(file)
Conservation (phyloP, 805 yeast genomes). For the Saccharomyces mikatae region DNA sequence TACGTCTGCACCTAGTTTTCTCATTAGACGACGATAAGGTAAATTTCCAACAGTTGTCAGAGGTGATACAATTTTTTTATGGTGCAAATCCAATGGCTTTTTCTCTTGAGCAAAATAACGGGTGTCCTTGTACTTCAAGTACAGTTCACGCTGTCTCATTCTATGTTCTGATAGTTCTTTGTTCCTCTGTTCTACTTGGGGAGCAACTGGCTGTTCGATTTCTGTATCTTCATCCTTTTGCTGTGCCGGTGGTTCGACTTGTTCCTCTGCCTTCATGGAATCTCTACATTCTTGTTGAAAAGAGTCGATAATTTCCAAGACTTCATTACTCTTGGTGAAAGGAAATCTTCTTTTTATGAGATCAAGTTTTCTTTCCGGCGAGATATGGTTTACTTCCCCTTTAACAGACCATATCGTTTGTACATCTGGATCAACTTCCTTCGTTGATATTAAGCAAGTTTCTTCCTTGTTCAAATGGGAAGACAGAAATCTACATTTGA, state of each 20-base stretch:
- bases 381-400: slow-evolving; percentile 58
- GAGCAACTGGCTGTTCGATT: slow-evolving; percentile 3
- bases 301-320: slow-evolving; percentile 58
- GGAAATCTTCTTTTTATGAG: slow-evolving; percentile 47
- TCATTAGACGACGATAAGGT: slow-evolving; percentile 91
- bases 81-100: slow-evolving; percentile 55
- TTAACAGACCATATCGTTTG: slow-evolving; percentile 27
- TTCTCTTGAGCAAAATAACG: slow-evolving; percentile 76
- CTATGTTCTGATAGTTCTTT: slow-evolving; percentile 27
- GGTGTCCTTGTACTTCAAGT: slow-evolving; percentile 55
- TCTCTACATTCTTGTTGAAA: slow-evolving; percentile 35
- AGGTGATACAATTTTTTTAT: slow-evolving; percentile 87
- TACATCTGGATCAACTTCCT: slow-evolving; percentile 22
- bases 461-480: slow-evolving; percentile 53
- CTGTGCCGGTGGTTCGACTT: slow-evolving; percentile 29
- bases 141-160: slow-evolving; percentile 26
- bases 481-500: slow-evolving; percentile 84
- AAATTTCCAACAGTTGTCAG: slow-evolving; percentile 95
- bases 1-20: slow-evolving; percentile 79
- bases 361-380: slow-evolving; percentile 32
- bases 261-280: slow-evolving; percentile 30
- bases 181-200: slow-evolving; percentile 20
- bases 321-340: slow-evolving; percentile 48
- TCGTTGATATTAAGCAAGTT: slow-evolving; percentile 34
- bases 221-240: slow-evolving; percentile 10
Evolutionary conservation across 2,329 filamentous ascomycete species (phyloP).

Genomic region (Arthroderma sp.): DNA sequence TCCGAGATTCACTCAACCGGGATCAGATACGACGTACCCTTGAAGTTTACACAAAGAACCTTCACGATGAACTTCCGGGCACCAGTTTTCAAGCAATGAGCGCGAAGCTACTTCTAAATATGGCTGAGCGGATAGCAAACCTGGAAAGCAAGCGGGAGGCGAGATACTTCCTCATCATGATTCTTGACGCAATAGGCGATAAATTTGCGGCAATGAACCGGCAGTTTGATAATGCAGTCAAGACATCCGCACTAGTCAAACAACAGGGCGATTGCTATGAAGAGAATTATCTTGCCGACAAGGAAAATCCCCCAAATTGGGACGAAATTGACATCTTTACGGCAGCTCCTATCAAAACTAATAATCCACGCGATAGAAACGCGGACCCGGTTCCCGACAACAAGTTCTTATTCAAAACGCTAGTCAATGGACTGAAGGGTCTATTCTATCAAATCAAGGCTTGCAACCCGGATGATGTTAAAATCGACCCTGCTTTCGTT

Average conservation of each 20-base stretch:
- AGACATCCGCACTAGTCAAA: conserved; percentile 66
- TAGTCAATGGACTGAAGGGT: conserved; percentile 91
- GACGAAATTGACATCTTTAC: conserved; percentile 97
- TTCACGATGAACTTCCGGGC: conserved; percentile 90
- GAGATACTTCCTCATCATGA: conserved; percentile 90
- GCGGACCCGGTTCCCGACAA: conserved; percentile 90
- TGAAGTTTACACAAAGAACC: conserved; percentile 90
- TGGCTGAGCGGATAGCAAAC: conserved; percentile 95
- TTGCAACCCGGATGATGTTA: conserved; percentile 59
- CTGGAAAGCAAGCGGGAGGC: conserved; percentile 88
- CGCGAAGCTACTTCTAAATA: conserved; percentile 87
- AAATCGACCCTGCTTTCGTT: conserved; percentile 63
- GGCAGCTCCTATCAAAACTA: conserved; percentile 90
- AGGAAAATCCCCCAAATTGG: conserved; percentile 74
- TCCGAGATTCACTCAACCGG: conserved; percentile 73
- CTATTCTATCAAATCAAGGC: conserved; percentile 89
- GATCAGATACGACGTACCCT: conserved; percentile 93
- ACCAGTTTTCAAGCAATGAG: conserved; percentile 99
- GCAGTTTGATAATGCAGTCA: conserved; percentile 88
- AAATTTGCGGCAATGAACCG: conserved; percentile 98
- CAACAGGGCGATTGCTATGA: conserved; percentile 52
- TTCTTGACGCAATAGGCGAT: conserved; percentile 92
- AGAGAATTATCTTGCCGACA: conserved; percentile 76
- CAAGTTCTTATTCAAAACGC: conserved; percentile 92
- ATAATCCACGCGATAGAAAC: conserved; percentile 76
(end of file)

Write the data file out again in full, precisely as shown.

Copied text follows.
Conservation (phyloP, 805 yeast genomes). For the Saccharomyces mikatae region DNA sequence TACGTCTGCACCTAGTTTTCTCATTAGACGACGATAAGGTAAATTTCCAACAGTTGTCAGAGGTGATACAATTTTTTTATGGTGCAAATCCAATGGCTTTTTCTCTTGAGCAAAATAACGGGTGTCCTTGTACTTCAAGTACAGTTCACGCTGTCTCATTCTATGTTCTGATAGTTCTTTGTTCCTCTGTTCTACTTGGGGAGCAACTGGCTGTTCGATTTCTGTATCTTCATCCTTTTGCTGTGCCGGTGGTTCGACTTGTTCCTCTGCCTTCATGGAATCTCTACATTCTTGTTGAAAAGAGTCGATAATTTCCAAGACTTCATTACTCTTGGTGAAAGGAAATCTTCTTTTTATGAGATCAAGTTTTCTTTCCGGCGAGATATGGTTTACTTCCCCTTTAACAGACCATATCGTTTGTACATCTGGATCAACTTCCTTCGTTGATATTAAGCAAGTTTCTTCCTTGTTCAAATGGGAAGACAGAAATCTACATTTGA, state of each 20-base stretch:
- bases 381-400: slow-evolving; percentile 58
- GAGCAACTGGCTGTTCGATT: slow-evolving; percentile 3
- bases 301-320: slow-evolving; percentile 58
- GGAAATCTTCTTTTTATGAG: slow-evolving; percentile 47
- TCATTAGACGACGATAAGGT: slow-evolving; percentile 91
- bases 81-100: slow-evolving; percentile 55
- TTAACAGACCATATCGTTTG: slow-evolving; percentile 27
- TTCTCTTGAGCAAAATAACG: slow-evolving; percentile 76
- CTATGTTCTGATAGTTCTTT: slow-evolving; percentile 27
- GGTGTCCTTGTACTTCAAGT: slow-evolving; percentile 55
- TCTCTACATTCTTGTTGAAA: slow-evolving; percentile 35
- AGGTGATACAATTTTTTTAT: slow-evolving; percentile 87
- TACATCTGGATCAACTTCCT: slow-evolving; percentile 22
- bases 461-480: slow-evolving; percentile 53
- CTGTGCCGGTGGTTCGACTT: slow-evolving; percentile 29
- bases 141-160: slow-evolving; percentile 26
- bases 481-500: slow-evolving; percentile 84
- AAATTTCCAACAGTTGTCAG: slow-evolving; percentile 95
- bases 1-20: slow-evolving; percentile 79
- bases 361-380: slow-evolving; percentile 32
- bases 261-280: slow-evolving; percentile 30
- bases 181-200: slow-evolving; percentile 20
- bases 321-340: slow-evolving; percentile 48
- TCGTTGATATTAAGCAAGTT: slow-evolving; percentile 34
- bases 221-240: slow-evolving; percentile 10
Evolutionary conservation across 2,329 filamentous ascomycete species (phyloP).

Genomic region (Arthroderma sp.): DNA sequence TCCGAGATTCACTCAACCGGGATCAGATACGACGTACCCTTGAAGTTTACACAAAGAACCTTCACGATGAACTTCCGGGCACCAGTTTTCAAGCAATGAGCGCGAAGCTACTTCTAAATATGGCTGAGCGGATAGCAAACCTGGAAAGCAAGCGGGAGGCGAGATACTTCCTCATCATGATTCTTGACGCAATAGGCGATAAATTTGCGGCAATGAACCGGCAGTTTGATAATGCAGTCAAGACATCCGCACTAGTCAAACAACAGGGCGATTGCTATGAAGAGAATTATCTTGCCGACAAGGAAAATCCCCCAAATTGGGACGAAATTGACATCTTTACGGCAGCTCCTATCAAAACTAATAATCCACGCGATAGAAACGCGGACCCGGTTCCCGACAACAAGTTCTTATTCAAAACGCTAGTCAATGGACTGAAGGGTCTATTCTATCAAATCAAGGCTTGCAACCCGGATGATGTTAAAATCGACCCTGCTTTCGTT

Average conservation of each 20-base stretch:
- AGACATCCGCACTAGTCAAA: conserved; percentile 66
- TAGTCAATGGACTGAAGGGT: conserved; percentile 91
- GACGAAATTGACATCTTTAC: conserved; percentile 97
- TTCACGATGAACTTCCGGGC: conserved; percentile 90
- GAGATACTTCCTCATCATGA: conserved; percentile 90
- GCGGACCCGGTTCCCGACAA: conserved; percentile 90
- TGAAGTTTACACAAAGAACC: conserved; percentile 90
- TGGCTGAGCGGATAGCAAAC: conserved; percentile 95
- TTGCAACCCGGATGATGTTA: conserved; percentile 59
- CTGGAAAGCAAGCGGGAGGC: conserved; percentile 88
- CGCGAAGCTACTTCTAAATA: conserved; percentile 87
- AAATCGACCCTGCTTTCGTT: conserved; percentile 63
- GGCAGCTCCTATCAAAACTA: conserved; percentile 90
- AGGAAAATCCCCCAAATTGG: conserved; percentile 74
- TCCGAGATTCACTCAACCGG: conserved; percentile 73
- CTATTCTATCAAATCAAGGC: conserved; percentile 89
- GATCAGATACGACGTACCCT: conserved; percentile 93
- ACCAGTTTTCAAGCAATGAG: conserved; percentile 99
- GCAGTTTGATAATGCAGTCA: conserved; percentile 88
- AAATTTGCGGCAATGAACCG: conserved; percentile 98
- CAACAGGGCGATTGCTATGA: conserved; percentile 52
- TTCTTGACGCAATAGGCGAT: conserved; percentile 92
- AGAGAATTATCTTGCCGACA: conserved; percentile 76
- CAAGTTCTTATTCAAAACGC: conserved; percentile 92
- ATAATCCACGCGATAGAAAC: conserved; percentile 76